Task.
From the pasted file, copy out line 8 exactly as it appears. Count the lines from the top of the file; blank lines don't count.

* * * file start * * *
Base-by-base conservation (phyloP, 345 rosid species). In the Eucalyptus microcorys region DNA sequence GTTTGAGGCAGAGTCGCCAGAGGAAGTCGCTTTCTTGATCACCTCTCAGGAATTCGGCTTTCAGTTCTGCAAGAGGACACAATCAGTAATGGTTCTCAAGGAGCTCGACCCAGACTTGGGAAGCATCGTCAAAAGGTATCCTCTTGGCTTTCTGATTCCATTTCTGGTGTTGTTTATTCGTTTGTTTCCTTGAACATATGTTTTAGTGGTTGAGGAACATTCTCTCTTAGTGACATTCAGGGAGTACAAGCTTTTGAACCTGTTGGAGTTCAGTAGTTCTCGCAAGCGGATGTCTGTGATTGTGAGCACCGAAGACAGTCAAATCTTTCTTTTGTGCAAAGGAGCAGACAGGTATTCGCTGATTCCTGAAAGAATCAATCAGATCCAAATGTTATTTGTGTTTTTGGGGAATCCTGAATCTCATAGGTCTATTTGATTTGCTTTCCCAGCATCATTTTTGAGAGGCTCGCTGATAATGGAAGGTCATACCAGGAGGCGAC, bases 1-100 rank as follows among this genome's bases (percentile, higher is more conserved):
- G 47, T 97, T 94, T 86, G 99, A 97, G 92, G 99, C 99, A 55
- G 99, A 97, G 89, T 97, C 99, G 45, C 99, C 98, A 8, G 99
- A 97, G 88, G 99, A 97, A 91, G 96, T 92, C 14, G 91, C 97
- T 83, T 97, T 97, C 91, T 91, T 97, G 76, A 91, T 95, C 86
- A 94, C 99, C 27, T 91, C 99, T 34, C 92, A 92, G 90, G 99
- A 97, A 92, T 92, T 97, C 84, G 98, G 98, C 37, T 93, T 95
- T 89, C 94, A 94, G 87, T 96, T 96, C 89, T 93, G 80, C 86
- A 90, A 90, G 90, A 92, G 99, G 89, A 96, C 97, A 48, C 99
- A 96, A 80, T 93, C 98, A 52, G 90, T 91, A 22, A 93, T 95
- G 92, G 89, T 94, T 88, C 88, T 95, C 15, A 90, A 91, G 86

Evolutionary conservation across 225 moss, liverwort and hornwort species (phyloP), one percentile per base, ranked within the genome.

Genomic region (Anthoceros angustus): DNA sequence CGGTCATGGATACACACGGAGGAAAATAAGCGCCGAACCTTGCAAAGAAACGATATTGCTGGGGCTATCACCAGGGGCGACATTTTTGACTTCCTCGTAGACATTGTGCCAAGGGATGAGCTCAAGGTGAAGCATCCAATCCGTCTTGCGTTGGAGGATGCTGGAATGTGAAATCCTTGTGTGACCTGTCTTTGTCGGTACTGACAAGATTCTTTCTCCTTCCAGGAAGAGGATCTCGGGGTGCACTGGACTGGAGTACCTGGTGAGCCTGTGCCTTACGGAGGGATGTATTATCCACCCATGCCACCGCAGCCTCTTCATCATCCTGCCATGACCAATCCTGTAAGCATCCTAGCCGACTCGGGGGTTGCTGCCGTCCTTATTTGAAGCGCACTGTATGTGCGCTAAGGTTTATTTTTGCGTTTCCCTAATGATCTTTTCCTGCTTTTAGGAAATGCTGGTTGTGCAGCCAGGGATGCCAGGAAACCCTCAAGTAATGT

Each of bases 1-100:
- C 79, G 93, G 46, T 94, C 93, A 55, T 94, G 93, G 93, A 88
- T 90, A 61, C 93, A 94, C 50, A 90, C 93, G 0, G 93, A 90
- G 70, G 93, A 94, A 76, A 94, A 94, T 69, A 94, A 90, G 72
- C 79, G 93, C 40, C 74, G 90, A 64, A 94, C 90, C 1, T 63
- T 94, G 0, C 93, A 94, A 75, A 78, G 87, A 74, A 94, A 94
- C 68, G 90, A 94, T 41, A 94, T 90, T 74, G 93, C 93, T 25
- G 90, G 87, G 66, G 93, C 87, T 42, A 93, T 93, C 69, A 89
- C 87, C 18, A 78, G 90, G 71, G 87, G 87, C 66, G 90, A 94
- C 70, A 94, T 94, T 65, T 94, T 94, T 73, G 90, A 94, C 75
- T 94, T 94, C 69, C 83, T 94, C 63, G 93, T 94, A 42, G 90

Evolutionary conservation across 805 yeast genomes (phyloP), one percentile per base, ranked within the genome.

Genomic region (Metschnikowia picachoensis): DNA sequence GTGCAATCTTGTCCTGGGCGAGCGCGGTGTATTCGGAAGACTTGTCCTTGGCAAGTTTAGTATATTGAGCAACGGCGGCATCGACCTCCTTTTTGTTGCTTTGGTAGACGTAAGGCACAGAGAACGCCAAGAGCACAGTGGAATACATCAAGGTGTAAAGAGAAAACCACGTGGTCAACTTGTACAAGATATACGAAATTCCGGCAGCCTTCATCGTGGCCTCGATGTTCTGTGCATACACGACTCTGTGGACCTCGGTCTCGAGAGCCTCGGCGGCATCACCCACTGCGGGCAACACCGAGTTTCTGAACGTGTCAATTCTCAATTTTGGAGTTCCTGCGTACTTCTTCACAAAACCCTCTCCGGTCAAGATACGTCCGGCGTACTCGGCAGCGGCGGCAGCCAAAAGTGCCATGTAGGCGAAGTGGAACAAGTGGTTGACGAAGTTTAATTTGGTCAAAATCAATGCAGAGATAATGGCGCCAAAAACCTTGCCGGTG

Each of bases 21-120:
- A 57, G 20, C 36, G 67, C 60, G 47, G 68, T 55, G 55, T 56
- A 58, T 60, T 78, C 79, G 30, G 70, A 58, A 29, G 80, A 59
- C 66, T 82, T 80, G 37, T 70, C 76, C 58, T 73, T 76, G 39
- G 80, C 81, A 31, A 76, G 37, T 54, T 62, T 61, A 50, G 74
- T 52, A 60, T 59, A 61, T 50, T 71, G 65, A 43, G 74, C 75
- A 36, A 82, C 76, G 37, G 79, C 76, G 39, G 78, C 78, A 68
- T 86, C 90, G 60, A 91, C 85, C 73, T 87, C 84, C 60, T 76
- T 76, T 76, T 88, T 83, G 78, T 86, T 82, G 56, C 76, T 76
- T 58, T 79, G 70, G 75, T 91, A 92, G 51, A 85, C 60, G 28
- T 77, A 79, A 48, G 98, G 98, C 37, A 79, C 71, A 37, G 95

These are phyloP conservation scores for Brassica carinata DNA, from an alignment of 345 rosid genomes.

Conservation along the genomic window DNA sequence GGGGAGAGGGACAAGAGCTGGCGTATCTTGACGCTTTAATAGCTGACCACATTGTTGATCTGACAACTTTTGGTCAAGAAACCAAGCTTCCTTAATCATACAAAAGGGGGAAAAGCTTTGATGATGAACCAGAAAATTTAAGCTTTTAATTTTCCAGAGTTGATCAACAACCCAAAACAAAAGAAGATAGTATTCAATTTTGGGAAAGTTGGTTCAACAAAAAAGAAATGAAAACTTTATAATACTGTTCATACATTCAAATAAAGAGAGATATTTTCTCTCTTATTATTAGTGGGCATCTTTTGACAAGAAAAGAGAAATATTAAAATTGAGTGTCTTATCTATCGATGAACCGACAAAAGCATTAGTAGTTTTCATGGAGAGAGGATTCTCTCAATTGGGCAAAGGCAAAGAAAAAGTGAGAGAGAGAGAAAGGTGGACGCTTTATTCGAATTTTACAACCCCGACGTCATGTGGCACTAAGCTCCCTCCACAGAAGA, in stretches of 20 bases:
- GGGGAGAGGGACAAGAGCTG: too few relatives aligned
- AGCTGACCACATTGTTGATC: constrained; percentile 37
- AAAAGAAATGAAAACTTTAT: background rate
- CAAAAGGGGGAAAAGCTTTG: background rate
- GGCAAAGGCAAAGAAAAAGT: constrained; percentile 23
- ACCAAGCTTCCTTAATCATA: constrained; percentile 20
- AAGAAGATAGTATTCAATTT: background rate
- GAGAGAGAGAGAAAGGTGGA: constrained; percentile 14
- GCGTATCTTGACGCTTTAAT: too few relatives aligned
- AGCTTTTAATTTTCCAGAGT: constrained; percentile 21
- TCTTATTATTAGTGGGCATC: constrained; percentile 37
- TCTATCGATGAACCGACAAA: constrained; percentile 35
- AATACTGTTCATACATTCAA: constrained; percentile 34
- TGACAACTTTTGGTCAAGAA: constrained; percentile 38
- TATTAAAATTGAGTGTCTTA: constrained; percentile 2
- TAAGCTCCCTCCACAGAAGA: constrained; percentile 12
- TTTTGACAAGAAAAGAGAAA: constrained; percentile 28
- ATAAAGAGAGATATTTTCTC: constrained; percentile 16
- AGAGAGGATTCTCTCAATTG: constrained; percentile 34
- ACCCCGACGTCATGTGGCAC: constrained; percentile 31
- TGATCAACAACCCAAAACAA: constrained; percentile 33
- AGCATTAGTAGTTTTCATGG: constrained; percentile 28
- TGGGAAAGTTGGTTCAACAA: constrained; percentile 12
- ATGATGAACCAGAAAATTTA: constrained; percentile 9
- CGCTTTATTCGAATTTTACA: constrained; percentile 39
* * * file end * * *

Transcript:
- T 89, C 94, A 94, G 87, T 96, T 96, C 89, T 93, G 80, C 86